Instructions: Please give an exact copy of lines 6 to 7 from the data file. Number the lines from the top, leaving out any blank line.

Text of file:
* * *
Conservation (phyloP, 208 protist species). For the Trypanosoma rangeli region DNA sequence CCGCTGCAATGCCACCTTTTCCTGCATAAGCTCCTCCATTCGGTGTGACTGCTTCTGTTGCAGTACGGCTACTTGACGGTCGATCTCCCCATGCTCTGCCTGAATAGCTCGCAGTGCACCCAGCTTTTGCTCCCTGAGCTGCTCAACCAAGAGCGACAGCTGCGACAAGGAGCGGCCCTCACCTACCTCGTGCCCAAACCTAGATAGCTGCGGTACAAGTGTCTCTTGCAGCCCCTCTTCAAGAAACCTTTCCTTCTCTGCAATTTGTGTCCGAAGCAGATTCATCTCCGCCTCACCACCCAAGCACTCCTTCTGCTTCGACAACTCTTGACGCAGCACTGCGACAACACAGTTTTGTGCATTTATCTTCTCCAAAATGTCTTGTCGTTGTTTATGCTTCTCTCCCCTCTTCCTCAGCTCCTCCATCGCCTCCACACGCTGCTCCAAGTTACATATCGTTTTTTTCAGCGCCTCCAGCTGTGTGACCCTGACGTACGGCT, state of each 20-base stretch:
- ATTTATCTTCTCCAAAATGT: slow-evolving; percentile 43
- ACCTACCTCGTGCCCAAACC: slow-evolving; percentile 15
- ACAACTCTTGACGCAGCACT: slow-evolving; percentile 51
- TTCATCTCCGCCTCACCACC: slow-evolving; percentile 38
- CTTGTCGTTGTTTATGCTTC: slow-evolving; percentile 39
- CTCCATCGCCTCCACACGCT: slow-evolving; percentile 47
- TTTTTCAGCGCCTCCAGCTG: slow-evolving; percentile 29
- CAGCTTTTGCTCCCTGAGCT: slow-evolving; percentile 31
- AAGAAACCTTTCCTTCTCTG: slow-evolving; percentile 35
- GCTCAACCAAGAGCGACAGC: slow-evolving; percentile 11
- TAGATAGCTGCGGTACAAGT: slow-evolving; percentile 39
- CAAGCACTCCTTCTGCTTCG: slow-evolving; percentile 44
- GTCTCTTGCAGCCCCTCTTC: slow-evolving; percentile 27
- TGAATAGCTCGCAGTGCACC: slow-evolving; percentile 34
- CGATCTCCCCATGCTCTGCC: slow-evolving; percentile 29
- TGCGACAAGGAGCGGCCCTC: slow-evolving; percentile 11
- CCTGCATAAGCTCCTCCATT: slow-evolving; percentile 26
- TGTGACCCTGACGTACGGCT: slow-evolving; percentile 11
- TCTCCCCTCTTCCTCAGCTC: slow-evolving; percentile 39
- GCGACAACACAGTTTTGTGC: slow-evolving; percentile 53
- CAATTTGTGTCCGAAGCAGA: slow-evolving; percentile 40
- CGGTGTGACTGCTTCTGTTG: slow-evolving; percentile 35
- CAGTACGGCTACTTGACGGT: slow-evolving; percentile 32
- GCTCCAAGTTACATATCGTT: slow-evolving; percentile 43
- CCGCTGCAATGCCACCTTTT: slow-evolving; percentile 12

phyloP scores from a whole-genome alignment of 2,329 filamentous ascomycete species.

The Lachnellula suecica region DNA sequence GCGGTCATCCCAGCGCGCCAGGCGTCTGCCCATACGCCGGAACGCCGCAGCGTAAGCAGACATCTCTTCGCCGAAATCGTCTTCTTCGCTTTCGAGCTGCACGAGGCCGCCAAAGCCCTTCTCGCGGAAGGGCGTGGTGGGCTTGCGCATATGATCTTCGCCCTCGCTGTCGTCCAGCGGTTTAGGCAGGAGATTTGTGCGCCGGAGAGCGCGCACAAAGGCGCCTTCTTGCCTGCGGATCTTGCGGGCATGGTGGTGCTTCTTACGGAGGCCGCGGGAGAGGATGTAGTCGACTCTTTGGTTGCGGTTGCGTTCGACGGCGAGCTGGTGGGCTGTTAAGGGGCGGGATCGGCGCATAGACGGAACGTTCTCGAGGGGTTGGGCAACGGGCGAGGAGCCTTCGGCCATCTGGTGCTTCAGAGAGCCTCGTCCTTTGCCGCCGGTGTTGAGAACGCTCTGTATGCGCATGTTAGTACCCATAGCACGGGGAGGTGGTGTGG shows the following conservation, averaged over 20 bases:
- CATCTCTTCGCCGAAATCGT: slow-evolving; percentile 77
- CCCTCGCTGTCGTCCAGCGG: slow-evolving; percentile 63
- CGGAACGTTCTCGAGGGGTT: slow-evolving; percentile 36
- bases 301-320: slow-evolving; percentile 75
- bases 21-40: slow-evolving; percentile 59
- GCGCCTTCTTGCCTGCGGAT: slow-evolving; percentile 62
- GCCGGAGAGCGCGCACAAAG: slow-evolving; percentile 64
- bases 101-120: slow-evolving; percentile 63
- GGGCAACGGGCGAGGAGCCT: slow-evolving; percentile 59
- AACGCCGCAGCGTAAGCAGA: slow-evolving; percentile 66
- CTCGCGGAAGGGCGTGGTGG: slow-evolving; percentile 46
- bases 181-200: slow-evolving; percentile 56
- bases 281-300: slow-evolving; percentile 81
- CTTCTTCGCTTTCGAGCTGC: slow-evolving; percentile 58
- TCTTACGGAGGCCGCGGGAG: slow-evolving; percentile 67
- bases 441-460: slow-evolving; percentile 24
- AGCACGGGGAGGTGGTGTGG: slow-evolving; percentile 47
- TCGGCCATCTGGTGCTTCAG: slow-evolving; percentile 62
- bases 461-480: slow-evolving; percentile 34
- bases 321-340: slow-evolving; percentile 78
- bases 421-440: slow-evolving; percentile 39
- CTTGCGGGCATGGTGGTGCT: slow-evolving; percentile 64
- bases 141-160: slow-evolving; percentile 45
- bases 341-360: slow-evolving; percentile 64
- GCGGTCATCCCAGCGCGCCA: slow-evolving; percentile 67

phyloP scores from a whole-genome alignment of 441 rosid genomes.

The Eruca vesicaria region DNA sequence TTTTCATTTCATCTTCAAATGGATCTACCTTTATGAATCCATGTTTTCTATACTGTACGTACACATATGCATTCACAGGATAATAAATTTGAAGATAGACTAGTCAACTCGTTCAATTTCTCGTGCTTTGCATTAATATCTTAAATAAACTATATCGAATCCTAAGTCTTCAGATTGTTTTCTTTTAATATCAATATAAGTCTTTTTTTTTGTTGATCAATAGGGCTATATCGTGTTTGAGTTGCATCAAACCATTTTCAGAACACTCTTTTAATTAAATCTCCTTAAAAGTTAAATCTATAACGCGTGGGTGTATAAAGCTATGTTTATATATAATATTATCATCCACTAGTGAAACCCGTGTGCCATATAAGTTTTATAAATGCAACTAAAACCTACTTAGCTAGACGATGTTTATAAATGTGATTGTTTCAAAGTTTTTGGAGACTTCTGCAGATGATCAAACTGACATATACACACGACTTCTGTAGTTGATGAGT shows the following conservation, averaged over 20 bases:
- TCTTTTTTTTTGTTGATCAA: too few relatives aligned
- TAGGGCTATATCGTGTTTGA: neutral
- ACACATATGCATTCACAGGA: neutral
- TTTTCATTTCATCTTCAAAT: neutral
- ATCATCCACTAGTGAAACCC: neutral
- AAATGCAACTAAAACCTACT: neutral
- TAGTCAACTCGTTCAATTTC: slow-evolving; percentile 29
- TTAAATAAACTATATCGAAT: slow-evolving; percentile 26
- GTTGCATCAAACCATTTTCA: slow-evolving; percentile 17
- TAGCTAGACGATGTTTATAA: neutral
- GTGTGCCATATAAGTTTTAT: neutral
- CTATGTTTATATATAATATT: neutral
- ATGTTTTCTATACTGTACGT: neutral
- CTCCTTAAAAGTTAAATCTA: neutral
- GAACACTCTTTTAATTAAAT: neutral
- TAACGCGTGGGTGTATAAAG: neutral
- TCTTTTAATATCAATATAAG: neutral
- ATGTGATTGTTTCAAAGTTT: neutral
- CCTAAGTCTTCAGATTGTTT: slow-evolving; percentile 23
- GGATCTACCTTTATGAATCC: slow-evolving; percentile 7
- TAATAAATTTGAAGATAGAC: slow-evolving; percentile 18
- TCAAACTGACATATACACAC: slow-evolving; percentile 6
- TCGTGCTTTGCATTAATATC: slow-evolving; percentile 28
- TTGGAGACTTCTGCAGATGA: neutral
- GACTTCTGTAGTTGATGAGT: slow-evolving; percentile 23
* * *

- CTTGTCGTTGTTTATGCTTC: slow-evolving; percentile 39
- CTCCATCGCCTCCACACGCT: slow-evolving; percentile 47